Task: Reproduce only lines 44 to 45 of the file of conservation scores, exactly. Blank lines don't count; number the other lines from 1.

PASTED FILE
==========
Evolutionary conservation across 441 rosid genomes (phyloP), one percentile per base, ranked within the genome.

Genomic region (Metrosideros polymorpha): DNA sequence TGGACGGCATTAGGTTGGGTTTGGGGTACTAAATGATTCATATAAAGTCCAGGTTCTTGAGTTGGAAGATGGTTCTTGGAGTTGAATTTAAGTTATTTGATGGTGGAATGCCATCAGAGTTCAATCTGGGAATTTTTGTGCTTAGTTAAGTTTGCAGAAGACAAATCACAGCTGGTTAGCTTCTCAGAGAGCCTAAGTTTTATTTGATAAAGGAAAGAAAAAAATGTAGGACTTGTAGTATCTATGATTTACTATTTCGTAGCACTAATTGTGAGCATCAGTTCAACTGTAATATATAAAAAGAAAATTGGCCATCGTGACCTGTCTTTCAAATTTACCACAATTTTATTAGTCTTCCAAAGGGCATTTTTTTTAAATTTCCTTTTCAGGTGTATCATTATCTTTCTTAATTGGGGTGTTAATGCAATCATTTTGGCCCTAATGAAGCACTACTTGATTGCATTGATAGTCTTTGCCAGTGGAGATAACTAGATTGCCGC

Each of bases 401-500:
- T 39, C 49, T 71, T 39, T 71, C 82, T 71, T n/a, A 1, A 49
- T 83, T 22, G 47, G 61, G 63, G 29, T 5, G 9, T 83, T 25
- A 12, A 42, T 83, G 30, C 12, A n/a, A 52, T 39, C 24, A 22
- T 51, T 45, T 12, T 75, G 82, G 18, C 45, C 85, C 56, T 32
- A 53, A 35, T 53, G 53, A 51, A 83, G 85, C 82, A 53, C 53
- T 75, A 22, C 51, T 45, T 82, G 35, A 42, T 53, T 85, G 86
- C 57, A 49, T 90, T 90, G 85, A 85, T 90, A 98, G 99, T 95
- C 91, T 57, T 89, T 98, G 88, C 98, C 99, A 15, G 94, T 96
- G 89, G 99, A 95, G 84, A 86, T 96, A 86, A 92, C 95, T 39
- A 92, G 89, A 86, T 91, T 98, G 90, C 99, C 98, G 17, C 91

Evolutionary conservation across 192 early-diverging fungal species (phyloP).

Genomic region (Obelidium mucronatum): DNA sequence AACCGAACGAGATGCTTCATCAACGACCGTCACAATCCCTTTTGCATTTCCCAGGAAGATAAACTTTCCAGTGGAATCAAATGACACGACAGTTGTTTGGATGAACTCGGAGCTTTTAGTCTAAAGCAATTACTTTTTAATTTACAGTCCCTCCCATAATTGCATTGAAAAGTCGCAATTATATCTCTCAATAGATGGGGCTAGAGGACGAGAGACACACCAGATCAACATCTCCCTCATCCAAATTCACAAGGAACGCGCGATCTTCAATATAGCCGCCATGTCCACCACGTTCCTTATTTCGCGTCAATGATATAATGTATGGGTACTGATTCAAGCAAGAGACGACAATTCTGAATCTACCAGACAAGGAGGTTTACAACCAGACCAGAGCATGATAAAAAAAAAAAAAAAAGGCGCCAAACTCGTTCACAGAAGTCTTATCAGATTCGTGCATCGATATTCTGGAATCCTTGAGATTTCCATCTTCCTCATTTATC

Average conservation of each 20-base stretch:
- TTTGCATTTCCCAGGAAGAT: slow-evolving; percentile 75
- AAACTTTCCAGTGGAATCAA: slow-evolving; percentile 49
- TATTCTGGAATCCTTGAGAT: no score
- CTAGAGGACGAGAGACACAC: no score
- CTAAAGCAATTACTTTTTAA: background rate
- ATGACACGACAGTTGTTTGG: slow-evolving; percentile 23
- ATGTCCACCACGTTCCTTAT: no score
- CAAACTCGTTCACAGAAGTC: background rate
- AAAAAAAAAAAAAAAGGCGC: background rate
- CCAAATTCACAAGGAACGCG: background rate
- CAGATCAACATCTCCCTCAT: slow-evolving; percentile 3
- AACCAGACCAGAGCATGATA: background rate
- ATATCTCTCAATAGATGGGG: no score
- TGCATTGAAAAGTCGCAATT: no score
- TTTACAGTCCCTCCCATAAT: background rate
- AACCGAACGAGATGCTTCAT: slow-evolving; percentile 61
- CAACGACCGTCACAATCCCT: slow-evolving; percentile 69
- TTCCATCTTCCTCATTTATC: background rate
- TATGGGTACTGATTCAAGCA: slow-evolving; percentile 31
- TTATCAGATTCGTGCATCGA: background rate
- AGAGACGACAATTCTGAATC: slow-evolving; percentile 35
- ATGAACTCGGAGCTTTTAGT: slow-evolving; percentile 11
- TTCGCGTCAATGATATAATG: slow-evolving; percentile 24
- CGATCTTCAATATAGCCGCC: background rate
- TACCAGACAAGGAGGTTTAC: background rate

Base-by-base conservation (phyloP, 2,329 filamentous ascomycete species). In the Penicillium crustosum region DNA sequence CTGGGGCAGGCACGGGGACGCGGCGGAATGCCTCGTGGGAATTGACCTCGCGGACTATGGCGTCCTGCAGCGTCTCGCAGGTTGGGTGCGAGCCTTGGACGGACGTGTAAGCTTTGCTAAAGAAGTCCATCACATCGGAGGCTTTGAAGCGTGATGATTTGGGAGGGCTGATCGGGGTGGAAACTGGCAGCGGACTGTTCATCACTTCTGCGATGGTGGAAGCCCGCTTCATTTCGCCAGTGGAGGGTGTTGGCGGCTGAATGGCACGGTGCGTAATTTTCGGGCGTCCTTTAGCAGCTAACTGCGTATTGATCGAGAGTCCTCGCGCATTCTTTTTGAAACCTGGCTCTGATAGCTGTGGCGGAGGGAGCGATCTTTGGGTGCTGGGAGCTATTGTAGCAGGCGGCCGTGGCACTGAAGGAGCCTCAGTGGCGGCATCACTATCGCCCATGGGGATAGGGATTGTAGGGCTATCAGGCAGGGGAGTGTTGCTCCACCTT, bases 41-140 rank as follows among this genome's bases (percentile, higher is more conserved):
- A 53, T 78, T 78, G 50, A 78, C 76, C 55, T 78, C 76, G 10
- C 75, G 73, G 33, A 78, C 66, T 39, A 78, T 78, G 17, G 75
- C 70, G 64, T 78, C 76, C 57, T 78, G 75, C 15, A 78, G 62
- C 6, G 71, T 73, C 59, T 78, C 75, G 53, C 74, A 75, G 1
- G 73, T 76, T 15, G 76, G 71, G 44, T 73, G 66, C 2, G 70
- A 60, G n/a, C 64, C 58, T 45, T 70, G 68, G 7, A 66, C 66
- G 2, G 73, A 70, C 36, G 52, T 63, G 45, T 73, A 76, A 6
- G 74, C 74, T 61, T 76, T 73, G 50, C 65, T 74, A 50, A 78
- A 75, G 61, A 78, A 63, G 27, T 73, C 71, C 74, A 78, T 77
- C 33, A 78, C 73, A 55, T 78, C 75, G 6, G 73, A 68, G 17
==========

- C 75, G 73, G 33, A 78, C 66, T 39, A 78, T 78, G 17, G 75
- C 70, G 64, T 78, C 76, C 57, T 78, G 75, C 15, A 78, G 62